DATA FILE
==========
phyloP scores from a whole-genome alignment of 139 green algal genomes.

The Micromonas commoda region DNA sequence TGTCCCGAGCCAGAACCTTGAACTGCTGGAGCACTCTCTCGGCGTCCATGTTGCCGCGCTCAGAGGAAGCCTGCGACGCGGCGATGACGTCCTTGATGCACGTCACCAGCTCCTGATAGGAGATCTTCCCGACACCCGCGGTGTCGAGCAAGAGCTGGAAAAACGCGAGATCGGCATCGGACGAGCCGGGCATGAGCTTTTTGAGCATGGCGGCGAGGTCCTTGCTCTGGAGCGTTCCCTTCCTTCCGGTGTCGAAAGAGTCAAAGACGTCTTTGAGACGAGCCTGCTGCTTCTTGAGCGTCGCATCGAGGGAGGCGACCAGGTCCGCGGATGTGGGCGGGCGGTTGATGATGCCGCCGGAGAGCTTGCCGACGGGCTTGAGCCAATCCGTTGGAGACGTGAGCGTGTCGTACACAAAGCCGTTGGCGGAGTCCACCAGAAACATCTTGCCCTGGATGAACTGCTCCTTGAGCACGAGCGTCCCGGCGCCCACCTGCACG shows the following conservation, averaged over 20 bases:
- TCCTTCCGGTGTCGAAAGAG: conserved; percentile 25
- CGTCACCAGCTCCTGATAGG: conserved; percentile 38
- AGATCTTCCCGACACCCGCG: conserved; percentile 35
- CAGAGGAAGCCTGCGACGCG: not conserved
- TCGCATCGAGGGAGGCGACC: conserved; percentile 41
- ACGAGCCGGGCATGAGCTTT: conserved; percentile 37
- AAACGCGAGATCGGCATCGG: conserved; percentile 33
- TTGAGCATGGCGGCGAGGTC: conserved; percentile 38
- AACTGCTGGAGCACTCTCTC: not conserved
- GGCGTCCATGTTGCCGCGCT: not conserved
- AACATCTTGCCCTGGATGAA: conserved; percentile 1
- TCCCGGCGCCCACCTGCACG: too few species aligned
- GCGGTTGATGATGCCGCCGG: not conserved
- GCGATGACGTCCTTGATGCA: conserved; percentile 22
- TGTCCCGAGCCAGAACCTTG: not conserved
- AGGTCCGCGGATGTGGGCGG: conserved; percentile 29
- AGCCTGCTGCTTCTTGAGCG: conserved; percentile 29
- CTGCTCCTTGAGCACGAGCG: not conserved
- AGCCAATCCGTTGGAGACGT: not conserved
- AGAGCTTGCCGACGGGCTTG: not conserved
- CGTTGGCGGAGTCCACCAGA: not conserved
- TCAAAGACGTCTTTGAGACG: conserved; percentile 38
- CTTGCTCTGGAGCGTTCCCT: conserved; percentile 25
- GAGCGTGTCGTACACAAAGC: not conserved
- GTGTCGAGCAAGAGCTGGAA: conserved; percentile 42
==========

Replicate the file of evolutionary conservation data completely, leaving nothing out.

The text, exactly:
phyloP scores from a whole-genome alignment of 139 green algal genomes.

The Micromonas commoda region DNA sequence TGTCCCGAGCCAGAACCTTGAACTGCTGGAGCACTCTCTCGGCGTCCATGTTGCCGCGCTCAGAGGAAGCCTGCGACGCGGCGATGACGTCCTTGATGCACGTCACCAGCTCCTGATAGGAGATCTTCCCGACACCCGCGGTGTCGAGCAAGAGCTGGAAAAACGCGAGATCGGCATCGGACGAGCCGGGCATGAGCTTTTTGAGCATGGCGGCGAGGTCCTTGCTCTGGAGCGTTCCCTTCCTTCCGGTGTCGAAAGAGTCAAAGACGTCTTTGAGACGAGCCTGCTGCTTCTTGAGCGTCGCATCGAGGGAGGCGACCAGGTCCGCGGATGTGGGCGGGCGGTTGATGATGCCGCCGGAGAGCTTGCCGACGGGCTTGAGCCAATCCGTTGGAGACGTGAGCGTGTCGTACACAAAGCCGTTGGCGGAGTCCACCAGAAACATCTTGCCCTGGATGAACTGCTCCTTGAGCACGAGCGTCCCGGCGCCCACCTGCACG shows the following conservation, averaged over 20 bases:
- TCCTTCCGGTGTCGAAAGAG: conserved; percentile 25
- CGTCACCAGCTCCTGATAGG: conserved; percentile 38
- AGATCTTCCCGACACCCGCG: conserved; percentile 35
- CAGAGGAAGCCTGCGACGCG: not conserved
- TCGCATCGAGGGAGGCGACC: conserved; percentile 41
- ACGAGCCGGGCATGAGCTTT: conserved; percentile 37
- AAACGCGAGATCGGCATCGG: conserved; percentile 33
- TTGAGCATGGCGGCGAGGTC: conserved; percentile 38
- AACTGCTGGAGCACTCTCTC: not conserved
- GGCGTCCATGTTGCCGCGCT: not conserved
- AACATCTTGCCCTGGATGAA: conserved; percentile 1
- TCCCGGCGCCCACCTGCACG: too few species aligned
- GCGGTTGATGATGCCGCCGG: not conserved
- GCGATGACGTCCTTGATGCA: conserved; percentile 22
- TGTCCCGAGCCAGAACCTTG: not conserved
- AGGTCCGCGGATGTGGGCGG: conserved; percentile 29
- AGCCTGCTGCTTCTTGAGCG: conserved; percentile 29
- CTGCTCCTTGAGCACGAGCG: not conserved
- AGCCAATCCGTTGGAGACGT: not conserved
- AGAGCTTGCCGACGGGCTTG: not conserved
- CGTTGGCGGAGTCCACCAGA: not conserved
- TCAAAGACGTCTTTGAGACG: conserved; percentile 38
- CTTGCTCTGGAGCGTTCCCT: conserved; percentile 25
- GAGCGTGTCGTACACAAAGC: not conserved
- GTGTCGAGCAAGAGCTGGAA: conserved; percentile 42